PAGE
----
Thursday, December 28, 2006

Let's try a little fairness

I sent the following letter to Reporters Without Frontiers as commentary on their report on the treatment of journalists in the Palestinian Territories.
As a reporter and editor and past officer in the Society of Professional Journalists, I have always been an advocate of journalists' rights. I have lobbied and spoken before legislative bodies in my state of Connecticut. As a result of my efforts, as well as efforts of many others, we enjoy a strong press-freedom body of laws in the state.
I also am aware that in many nations, reporters are routinely killed while plying their craft.
The report states in part: "Palestinian and foreign journalists working in the Palestinian territories are exposed to two different kinds of threats, one from the Israeli army, which has been responsible for many acts of violence against the press since 2000, and more recently from the various Palestinian factions that do not hesitate to target media that criticize them."
As a reporter who has been threatened by American police officials while doing his job, even to having a shotgun pressed against his nose (the perpetrator was punished by higher police officials), I cannot condone any such action.
But I can understand its cause.
You state that journalists are exposed to two different kinds of threats while working in the Palestinian territories. I disagree. I say they, and their readers, are exposed to a third threat: censorship. Many news organizations use stringers - freelance reporters and photographers - to gather news in the territories. The success of those journalists is dependent on their ability to keep sources. It is a universal truth in journalism that sources dry up for those reporters who write things the sources do not like. It is impossible to believe that doesn't happen in the Palestinian Entity.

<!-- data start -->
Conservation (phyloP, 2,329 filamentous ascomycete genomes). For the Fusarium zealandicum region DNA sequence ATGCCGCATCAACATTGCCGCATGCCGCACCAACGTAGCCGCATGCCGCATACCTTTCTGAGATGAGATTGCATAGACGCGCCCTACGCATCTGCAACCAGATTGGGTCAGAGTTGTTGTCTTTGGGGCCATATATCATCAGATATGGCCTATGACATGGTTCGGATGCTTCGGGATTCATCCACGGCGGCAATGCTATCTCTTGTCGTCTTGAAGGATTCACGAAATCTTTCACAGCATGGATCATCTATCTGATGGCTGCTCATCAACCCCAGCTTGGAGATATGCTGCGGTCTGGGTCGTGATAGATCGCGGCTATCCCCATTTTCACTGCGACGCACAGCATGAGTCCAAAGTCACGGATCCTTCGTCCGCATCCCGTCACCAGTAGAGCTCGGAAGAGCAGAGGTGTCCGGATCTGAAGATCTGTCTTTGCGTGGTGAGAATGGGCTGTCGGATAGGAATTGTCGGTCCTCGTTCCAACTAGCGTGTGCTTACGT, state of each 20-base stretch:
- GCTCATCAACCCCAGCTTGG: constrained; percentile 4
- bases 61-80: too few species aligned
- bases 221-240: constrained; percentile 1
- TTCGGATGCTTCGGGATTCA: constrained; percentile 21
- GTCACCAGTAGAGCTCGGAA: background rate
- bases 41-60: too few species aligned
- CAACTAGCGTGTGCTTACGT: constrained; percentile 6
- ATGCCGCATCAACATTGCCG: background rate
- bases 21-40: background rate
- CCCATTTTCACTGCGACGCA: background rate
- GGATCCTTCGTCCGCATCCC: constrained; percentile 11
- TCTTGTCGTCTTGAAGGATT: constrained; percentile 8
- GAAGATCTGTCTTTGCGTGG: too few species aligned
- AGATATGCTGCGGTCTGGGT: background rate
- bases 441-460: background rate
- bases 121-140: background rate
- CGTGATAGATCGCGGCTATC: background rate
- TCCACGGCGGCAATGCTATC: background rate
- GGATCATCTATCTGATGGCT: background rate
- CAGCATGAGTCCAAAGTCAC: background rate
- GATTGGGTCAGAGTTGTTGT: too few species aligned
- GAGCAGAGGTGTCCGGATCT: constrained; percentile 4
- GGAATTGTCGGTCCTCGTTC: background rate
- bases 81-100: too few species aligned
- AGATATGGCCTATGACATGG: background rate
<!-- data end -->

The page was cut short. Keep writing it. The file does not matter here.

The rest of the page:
Nobody is saying that these journalists make things up or lie about facts, but facts can be interpreted in many ways and stories can be told in many different fashions.
That leads to the frustration faced by the Israeli soldiers of whom you speak. I am not making excuses for them -- if they did as you allege. But one must wonder about the truth in some of those allegations.
I am happy, however, that you also assign blame to Palestinian officials for targeting media that criticize them.
In another part of the report, you propose "to rapidly bring together Palestinian and Israeli journalists, politicians from both camps and Israeli military officials to discuss this question and find a solution that would reduce the risks to which journalists working in the Palestinian territories are exposed." Why not also bring together Palestinian military officials as well as Israeli military officials.?
Again, thank you for your report. And thank you for your honest effort to protect journalists in many parts of the world. But please realize that you are dealing with Israeli, whose free press allows the free flow of ideas and soldiers whose lives and health are put on the line because of the lack of free flow of ideas in the territories. Please cut them some slack.

No comments: